Barack Obama’s nomination of Eric Holder for attorney general will not sit well with advocates of Second Amendment rights — Holder has consistently championed stronger gun-control measures.
As deputy attorney general in the Bill Clinton administration from 1997 to 2001, Holder “was a strong supporter of restrictive gun control,” according to The Volokh Conspiracy, a Web site that focuses on the legal system and the courts.
He advocated federal licensing of handgun owners, a three-day waiting period on handgun sales, rationing handgun sales to no more than one per month, banning possession of handguns and so-called "assault weapons" by anyone under age 21, a gun show restriction bill that would have given the federal government the power to shut down all gun shows, and national gun registration.
“He also promoted the factoid that ‘Every day that goes by, about 12, 13 more children in this country die from gun violence’ — a statistic that is true only if one counts 18-year-old gangsters who shoot each other as ‘children,’” noted the Web site, founded by law professor Alexander Volokh.
After the 9/11 attacks, Holder wrote an opinion piece for The Washington Post arguing that a new law should give "the Bureau of Alcohol, Tobacco and Firearms a record of every firearm sale." He also said prospective gun buyers should be checked against the secret "watch lists" compiled by various government entities.
Earlier this year, Holder — who would become the first African-American attorney general — co-signed an amicus brief in support of the District of Columbia’s ban on all handguns and on the use of any firearm for self-defense in the home.
Holder also played a key role in the snatching of 6-year-old Cuban Elian Gonzalez from his Miami relatives’ home in April 2000, according to the Web site. Gonzalez was to be sent to Cuba where his father lived.
Although a photo clearly showed a federal agent pointing a gun at the man who was holding the terrified child, Holder claimed that the federal agents sent to capture Gonzalez had acted "very sensitively."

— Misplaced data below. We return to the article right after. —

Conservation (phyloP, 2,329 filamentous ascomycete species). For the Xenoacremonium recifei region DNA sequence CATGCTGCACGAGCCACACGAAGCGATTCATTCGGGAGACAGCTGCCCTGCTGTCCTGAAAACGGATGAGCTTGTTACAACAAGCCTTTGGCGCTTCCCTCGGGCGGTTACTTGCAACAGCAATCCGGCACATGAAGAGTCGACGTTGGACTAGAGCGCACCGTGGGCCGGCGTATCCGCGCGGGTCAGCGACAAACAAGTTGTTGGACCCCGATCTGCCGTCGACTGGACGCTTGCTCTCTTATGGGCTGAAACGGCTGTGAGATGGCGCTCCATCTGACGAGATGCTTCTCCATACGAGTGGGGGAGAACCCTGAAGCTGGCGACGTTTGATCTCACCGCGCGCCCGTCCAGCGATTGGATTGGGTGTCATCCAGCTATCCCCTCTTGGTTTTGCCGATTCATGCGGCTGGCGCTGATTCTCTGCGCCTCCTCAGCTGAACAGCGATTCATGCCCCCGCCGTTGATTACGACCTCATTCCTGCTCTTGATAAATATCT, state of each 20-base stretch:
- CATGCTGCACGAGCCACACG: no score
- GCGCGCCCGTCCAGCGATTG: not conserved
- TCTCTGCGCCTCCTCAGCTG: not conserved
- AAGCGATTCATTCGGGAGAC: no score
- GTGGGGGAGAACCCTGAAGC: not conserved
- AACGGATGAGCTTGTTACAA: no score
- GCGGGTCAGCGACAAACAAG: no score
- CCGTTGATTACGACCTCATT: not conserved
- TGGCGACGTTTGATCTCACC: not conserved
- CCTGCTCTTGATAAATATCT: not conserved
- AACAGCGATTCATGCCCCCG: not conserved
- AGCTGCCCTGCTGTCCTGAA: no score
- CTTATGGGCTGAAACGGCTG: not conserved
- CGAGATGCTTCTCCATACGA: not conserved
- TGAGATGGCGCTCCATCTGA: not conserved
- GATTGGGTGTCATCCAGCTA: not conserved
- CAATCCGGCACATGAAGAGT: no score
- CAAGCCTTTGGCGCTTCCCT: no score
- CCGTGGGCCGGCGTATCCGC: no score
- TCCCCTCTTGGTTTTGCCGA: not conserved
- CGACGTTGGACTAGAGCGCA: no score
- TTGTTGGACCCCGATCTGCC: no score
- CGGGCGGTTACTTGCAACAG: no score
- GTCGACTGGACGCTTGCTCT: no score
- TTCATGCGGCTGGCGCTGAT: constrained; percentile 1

David Kopel, author of the Volokh Conspiracy report, observed: “If Mr. Holder believes that breaking down a door with a battering ram, pointing guns at children (not just Elian), and yelling ‘Get down, get down, we'll shoot’ is an example of acting ‘very sensitively,’ his judgment about the responsible use of firearms is not as acute as would be desirable for a cabinet officer who would be in charge of thousands and thousands of armed federal agents, many of them paramilitary agents with machine guns.”
Holder has already come under fire due to his involvement in the Mark Rich pardon in the final hours of the Clinton presidency.
Billionaire Rich renounced his U.S. citizenship and moved to Switzerland to avoid prosecution for racketeering, wire fraud, tax fraud, tax evasion, and illegal trades with Iran in violation of the U.S. embargo following the 1979-80 hostage crisis.
Seventeen years later, Rich wanted a pardon, and he retained Jack Quinn, former counsel to the president, to lobby his old boss.
Holder had originally recommended Quinn to one of Rich's advisers, political analyst Dick Morris reported. And he gave substantive advice to Quinn along the way.
Once the pardon was granted, Holder sent his congratulations to Quinn.
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